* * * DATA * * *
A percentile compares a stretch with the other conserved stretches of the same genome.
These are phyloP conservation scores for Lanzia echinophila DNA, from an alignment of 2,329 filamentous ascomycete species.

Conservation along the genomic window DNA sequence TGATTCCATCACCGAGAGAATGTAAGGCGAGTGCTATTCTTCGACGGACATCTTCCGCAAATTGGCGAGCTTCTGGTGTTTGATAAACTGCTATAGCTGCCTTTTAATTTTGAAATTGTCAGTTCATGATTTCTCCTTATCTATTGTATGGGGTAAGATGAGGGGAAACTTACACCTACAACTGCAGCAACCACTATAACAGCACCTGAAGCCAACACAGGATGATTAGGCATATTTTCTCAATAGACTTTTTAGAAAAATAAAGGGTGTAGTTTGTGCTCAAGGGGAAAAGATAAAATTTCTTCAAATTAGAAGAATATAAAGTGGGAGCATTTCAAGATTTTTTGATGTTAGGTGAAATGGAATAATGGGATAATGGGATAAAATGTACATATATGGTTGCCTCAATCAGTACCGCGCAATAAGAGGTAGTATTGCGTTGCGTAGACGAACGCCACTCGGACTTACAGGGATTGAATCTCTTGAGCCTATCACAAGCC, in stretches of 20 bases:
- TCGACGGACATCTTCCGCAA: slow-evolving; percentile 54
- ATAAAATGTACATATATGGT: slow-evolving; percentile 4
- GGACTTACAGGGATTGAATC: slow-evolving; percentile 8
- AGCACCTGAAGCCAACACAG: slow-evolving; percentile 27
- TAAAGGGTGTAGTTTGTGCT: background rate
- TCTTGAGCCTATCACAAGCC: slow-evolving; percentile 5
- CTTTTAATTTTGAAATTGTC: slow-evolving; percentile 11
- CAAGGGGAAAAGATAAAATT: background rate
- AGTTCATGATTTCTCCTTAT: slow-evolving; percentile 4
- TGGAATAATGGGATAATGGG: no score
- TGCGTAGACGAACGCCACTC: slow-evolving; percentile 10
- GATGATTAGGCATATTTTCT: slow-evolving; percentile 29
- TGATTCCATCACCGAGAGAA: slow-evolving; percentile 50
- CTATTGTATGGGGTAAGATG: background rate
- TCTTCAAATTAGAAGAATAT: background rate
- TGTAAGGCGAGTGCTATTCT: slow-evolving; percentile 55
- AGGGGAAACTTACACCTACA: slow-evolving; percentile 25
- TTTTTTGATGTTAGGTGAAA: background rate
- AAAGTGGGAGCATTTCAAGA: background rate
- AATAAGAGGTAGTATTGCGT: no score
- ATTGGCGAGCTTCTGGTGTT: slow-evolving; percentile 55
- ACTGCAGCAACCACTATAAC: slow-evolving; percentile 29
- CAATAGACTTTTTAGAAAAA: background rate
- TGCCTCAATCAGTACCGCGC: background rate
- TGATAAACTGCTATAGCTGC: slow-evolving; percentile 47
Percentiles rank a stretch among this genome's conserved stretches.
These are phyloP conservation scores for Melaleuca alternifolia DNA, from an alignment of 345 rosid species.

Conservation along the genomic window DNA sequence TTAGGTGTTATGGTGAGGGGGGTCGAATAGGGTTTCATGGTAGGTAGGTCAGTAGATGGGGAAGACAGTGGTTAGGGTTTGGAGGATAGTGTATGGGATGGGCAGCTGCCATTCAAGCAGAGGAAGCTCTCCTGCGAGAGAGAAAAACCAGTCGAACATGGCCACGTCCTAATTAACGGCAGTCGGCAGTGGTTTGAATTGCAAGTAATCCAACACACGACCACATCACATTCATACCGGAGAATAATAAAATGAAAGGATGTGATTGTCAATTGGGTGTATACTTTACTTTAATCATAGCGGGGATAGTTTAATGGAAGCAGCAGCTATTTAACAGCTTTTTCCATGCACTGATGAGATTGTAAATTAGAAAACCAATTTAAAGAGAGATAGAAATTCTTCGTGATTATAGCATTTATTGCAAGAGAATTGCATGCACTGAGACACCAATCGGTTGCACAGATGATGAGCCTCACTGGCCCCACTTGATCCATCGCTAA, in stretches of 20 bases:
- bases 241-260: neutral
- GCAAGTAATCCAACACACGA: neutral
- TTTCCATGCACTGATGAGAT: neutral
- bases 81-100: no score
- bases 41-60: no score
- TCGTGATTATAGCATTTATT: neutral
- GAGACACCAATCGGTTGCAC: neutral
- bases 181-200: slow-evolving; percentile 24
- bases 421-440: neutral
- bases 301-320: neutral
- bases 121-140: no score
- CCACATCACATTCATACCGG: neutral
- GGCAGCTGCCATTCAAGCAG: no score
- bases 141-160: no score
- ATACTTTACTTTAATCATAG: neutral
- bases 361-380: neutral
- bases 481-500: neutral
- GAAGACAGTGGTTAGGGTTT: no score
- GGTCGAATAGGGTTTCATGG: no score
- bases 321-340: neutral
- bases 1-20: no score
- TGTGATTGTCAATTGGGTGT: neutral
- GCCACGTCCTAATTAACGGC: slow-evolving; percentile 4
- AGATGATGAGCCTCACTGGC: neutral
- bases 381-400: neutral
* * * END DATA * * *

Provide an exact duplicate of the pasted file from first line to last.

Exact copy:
A percentile compares a stretch with the other conserved stretches of the same genome.
These are phyloP conservation scores for Lanzia echinophila DNA, from an alignment of 2,329 filamentous ascomycete species.

Conservation along the genomic window DNA sequence TGATTCCATCACCGAGAGAATGTAAGGCGAGTGCTATTCTTCGACGGACATCTTCCGCAAATTGGCGAGCTTCTGGTGTTTGATAAACTGCTATAGCTGCCTTTTAATTTTGAAATTGTCAGTTCATGATTTCTCCTTATCTATTGTATGGGGTAAGATGAGGGGAAACTTACACCTACAACTGCAGCAACCACTATAACAGCACCTGAAGCCAACACAGGATGATTAGGCATATTTTCTCAATAGACTTTTTAGAAAAATAAAGGGTGTAGTTTGTGCTCAAGGGGAAAAGATAAAATTTCTTCAAATTAGAAGAATATAAAGTGGGAGCATTTCAAGATTTTTTGATGTTAGGTGAAATGGAATAATGGGATAATGGGATAAAATGTACATATATGGTTGCCTCAATCAGTACCGCGCAATAAGAGGTAGTATTGCGTTGCGTAGACGAACGCCACTCGGACTTACAGGGATTGAATCTCTTGAGCCTATCACAAGCC, in stretches of 20 bases:
- TCGACGGACATCTTCCGCAA: slow-evolving; percentile 54
- ATAAAATGTACATATATGGT: slow-evolving; percentile 4
- GGACTTACAGGGATTGAATC: slow-evolving; percentile 8
- AGCACCTGAAGCCAACACAG: slow-evolving; percentile 27
- TAAAGGGTGTAGTTTGTGCT: background rate
- TCTTGAGCCTATCACAAGCC: slow-evolving; percentile 5
- CTTTTAATTTTGAAATTGTC: slow-evolving; percentile 11
- CAAGGGGAAAAGATAAAATT: background rate
- AGTTCATGATTTCTCCTTAT: slow-evolving; percentile 4
- TGGAATAATGGGATAATGGG: no score
- TGCGTAGACGAACGCCACTC: slow-evolving; percentile 10
- GATGATTAGGCATATTTTCT: slow-evolving; percentile 29
- TGATTCCATCACCGAGAGAA: slow-evolving; percentile 50
- CTATTGTATGGGGTAAGATG: background rate
- TCTTCAAATTAGAAGAATAT: background rate
- TGTAAGGCGAGTGCTATTCT: slow-evolving; percentile 55
- AGGGGAAACTTACACCTACA: slow-evolving; percentile 25
- TTTTTTGATGTTAGGTGAAA: background rate
- AAAGTGGGAGCATTTCAAGA: background rate
- AATAAGAGGTAGTATTGCGT: no score
- ATTGGCGAGCTTCTGGTGTT: slow-evolving; percentile 55
- ACTGCAGCAACCACTATAAC: slow-evolving; percentile 29
- CAATAGACTTTTTAGAAAAA: background rate
- TGCCTCAATCAGTACCGCGC: background rate
- TGATAAACTGCTATAGCTGC: slow-evolving; percentile 47
Percentiles rank a stretch among this genome's conserved stretches.
These are phyloP conservation scores for Melaleuca alternifolia DNA, from an alignment of 345 rosid species.

Conservation along the genomic window DNA sequence TTAGGTGTTATGGTGAGGGGGGTCGAATAGGGTTTCATGGTAGGTAGGTCAGTAGATGGGGAAGACAGTGGTTAGGGTTTGGAGGATAGTGTATGGGATGGGCAGCTGCCATTCAAGCAGAGGAAGCTCTCCTGCGAGAGAGAAAAACCAGTCGAACATGGCCACGTCCTAATTAACGGCAGTCGGCAGTGGTTTGAATTGCAAGTAATCCAACACACGACCACATCACATTCATACCGGAGAATAATAAAATGAAAGGATGTGATTGTCAATTGGGTGTATACTTTACTTTAATCATAGCGGGGATAGTTTAATGGAAGCAGCAGCTATTTAACAGCTTTTTCCATGCACTGATGAGATTGTAAATTAGAAAACCAATTTAAAGAGAGATAGAAATTCTTCGTGATTATAGCATTTATTGCAAGAGAATTGCATGCACTGAGACACCAATCGGTTGCACAGATGATGAGCCTCACTGGCCCCACTTGATCCATCGCTAA, in stretches of 20 bases:
- bases 241-260: neutral
- GCAAGTAATCCAACACACGA: neutral
- TTTCCATGCACTGATGAGAT: neutral
- bases 81-100: no score
- bases 41-60: no score
- TCGTGATTATAGCATTTATT: neutral
- GAGACACCAATCGGTTGCAC: neutral
- bases 181-200: slow-evolving; percentile 24
- bases 421-440: neutral
- bases 301-320: neutral
- bases 121-140: no score
- CCACATCACATTCATACCGG: neutral
- GGCAGCTGCCATTCAAGCAG: no score
- bases 141-160: no score
- ATACTTTACTTTAATCATAG: neutral
- bases 361-380: neutral
- bases 481-500: neutral
- GAAGACAGTGGTTAGGGTTT: no score
- GGTCGAATAGGGTTTCATGG: no score
- bases 321-340: neutral
- bases 1-20: no score
- TGTGATTGTCAATTGGGTGT: neutral
- GCCACGTCCTAATTAACGGC: slow-evolving; percentile 4
- AGATGATGAGCCTCACTGGC: neutral
- bases 381-400: neutral